Coming back from a type of surgery few have even ever had, Buccaneers defensive tackle Brain Price has surprised many. With screws attaching parts of his body in places that metal should never touch, Price is a walking wonder.
With six tackles, including three for loss plus a sack, few could have seen this coming. At times even Price wondered what the future held.
“You always have that good angel and bad angel on your shoulder,” Price said. “Ninety percent of the time I knew I was going to make a great comeback, but that 10 percent was saying, ‘What if I never play again? What if my get-off isn’t the same?'
"Overall I had to stay positive about it. The only person that could stop me was me. If I were to keep telling myself I wasn’t going to play again … words have power.”
Rookie teammate Da’Quan Bowers said watching Price work his way back has been an inspiration.
“He has come a long way,” Bowers said. “I have been in that predicament and it’s a hard thing. The way that I saw him grind and fight and claw through camp when he came back and wasn’t quite healthy, it inspired me. Here I am with a minor surgery, and here is a guy who had screws all up in his back and in his hamstrings. The way he goes about his everyday life and works hard inspires me.”
Another rookie who has admired Price’s comeback is Adrian Clayborn, who along with Price notched their first NFL sacks last Sunday against the Atlanta Falcons.
“To have a guy that pushes himself as hard as he does without complaining (is inspiring),” Clayborn said. “To know you have screws in your bones to connect your hamstrings is crazy. I don’t know how I would be able to play like that. And he does it without a peep. It is just incredible.”
Price isn’t 100 percent yet but isn’t using his injury as an excuse to stay off the field.
“It’s hard to say where I'm at (health-wise),” Price said. “I don’t really even think about it when I'm in here. I just want to play. I have put up a lot. You have to go through a lot of trials and tribulations to get to the top. I just show up with a smile on my face willing to get better and better each day.
“If I dwell on how bad it hurts or how much pain I'm in, then I will stay in that position. I just want to get better and better each day. The mind is a powerful muscle. I can't be weak minded during this process. I like to think I am a tough person and am willing to put up with a lot. I love showing up and playing football. That's what I live for.”
When the Buccaneers drafted Price [6-foot-1, 303-pounds] out of UCLA with the 35th-overall pick in the 2010 draft, the book on him was his quick burst and first step. So far, even with the injury, Price doesn’t seem to have lost a step. Bowers is amazed at what he sees everyday in practice and on the field during games.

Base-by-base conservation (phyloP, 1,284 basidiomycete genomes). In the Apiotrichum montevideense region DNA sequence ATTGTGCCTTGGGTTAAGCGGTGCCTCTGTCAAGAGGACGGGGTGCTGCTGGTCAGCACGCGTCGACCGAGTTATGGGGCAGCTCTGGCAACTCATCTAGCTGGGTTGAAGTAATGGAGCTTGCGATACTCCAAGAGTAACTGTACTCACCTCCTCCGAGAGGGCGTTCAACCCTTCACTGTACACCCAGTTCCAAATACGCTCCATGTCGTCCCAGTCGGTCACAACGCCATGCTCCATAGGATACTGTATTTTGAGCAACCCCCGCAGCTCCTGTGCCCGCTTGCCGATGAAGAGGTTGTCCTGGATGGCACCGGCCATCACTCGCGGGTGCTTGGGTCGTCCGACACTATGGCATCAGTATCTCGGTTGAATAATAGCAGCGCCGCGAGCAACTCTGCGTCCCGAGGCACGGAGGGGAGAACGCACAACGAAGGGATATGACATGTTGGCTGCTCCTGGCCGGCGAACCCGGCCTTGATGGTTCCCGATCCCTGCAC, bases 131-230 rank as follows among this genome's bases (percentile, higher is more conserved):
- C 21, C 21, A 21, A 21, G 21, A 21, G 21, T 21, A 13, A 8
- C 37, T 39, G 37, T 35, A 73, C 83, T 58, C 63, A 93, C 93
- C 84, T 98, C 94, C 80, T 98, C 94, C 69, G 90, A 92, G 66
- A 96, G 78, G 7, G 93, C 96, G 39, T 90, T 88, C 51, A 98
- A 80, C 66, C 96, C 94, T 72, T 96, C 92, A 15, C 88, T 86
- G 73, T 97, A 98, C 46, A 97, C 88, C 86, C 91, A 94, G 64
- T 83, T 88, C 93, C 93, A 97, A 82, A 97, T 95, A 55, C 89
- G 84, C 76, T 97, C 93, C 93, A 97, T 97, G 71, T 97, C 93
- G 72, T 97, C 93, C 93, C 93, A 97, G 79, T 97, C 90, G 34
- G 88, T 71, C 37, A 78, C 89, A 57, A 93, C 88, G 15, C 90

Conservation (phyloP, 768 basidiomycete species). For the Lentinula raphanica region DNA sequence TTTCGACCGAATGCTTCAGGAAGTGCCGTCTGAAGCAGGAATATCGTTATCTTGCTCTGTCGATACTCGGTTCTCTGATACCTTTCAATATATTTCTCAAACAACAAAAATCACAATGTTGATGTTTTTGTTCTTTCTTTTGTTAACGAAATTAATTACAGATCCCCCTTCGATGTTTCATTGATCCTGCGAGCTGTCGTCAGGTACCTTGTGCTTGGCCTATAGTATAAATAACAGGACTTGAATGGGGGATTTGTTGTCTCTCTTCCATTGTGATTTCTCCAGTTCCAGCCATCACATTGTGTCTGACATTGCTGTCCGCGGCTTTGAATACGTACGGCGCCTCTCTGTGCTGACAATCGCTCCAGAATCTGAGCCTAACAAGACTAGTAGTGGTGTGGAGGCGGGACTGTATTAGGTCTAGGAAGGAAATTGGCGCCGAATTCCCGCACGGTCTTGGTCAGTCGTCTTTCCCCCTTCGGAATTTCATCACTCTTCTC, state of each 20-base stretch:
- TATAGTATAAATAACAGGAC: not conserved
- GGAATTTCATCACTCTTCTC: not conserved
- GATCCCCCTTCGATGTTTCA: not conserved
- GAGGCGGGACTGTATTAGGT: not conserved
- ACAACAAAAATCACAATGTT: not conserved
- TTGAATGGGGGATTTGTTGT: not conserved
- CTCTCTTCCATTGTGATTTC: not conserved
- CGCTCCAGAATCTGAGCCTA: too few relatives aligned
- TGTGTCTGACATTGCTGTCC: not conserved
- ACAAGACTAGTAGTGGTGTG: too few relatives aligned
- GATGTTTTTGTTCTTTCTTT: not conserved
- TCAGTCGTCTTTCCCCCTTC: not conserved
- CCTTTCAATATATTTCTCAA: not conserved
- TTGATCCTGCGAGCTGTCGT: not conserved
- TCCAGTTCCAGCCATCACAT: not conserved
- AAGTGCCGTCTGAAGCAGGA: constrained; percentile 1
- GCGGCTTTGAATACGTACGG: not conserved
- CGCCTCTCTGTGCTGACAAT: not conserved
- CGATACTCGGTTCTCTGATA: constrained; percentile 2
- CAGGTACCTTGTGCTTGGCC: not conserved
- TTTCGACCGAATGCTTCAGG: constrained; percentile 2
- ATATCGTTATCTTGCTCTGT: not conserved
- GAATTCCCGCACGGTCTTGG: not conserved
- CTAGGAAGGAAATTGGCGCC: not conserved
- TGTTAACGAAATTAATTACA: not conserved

“You can’t coach that,” Bowers said. “That's natural ability. To be his size and have that first step is God’s grace. Not a lot of people his size can move like that and he's been blessed to be able to do the things he does. And although he's coming off the injury I can’t tell it by the way he plays.”
Success can mask pain sometimes, and with the stellar play of Price and his teammates, the Buccaneers are off to a 2-1 start and are atop the NFC South. Price credits the new defensive line coaches, Keith Millard and Grady Stretz, with the results the line have shown early in the 2011 season.
“They've helped everybody so much,” Price said. “Our whole mindset is different. Our whole defensive line is different than last year. We want to go and get it. Coach Millard challenges us on the pass rush. Grady Stretz helps us with the run and last week we held Atlanta to 30 yards. So the mentality up front is way different. No line, no shine. Pass rush and pass coverage goes hand in hand. Our swagger has changed around here as a team.”
Millard said Price’s style of play is a key factor in what the Buccaneers want to do defensively each week.
“Brian Price – this is a ready-made defense for him,” Millard said. “He was the key element for this all falling into place. I knew when we got him healthy and ready, he makes a huge difference. And no he’s not a 100 percent, but he’s a better 70-75 percent than most guys out there. You have to account for him.”
In the locker room it is common to see Price, Bowers, McCoy and the other defensive linemen having fun and cutting up. Bowers said the closeness of the unit off the field helps make game days even better.
“Having that sense of urgency and trust factor does (translate to the playing field),” Bowers said. “When you hang out with somebody outside of work you get to know someone’s personality. Just like Brian. He doesn’t say anything outside of work. But you know when he's on the field he isn’t going to say anything, just get his job done.”